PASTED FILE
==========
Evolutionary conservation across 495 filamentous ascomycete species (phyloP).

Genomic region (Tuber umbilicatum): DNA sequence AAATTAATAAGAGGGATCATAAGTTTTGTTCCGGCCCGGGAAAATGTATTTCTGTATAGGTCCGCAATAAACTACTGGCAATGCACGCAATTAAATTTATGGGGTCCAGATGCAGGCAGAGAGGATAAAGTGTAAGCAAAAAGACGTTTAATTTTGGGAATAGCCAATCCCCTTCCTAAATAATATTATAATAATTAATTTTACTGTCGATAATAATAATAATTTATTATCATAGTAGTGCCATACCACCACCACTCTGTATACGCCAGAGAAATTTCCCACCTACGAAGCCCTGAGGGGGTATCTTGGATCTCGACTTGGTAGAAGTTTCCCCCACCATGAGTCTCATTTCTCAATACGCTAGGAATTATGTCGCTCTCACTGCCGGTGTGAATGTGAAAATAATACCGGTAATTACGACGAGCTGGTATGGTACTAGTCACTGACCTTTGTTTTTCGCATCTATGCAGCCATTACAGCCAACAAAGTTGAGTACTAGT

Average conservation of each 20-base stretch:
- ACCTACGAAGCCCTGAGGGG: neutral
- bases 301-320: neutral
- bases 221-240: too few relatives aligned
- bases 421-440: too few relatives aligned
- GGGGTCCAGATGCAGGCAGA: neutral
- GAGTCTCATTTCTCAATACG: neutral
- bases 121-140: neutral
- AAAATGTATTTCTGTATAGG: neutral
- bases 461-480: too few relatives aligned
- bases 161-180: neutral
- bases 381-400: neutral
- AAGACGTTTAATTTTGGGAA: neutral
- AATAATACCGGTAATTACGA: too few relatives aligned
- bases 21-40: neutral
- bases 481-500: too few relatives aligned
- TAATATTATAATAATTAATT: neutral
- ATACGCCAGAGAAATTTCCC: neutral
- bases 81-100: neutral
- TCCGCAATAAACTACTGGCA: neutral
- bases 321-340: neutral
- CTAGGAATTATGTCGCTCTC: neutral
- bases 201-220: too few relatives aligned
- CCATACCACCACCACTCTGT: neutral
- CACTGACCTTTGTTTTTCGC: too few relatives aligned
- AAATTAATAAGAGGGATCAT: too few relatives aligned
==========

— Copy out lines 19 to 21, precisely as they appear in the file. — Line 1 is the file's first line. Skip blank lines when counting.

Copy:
- TAATATTATAATAATTAATT: neutral
- ATACGCCAGAGAAATTTCCC: neutral
- bases 81-100: neutral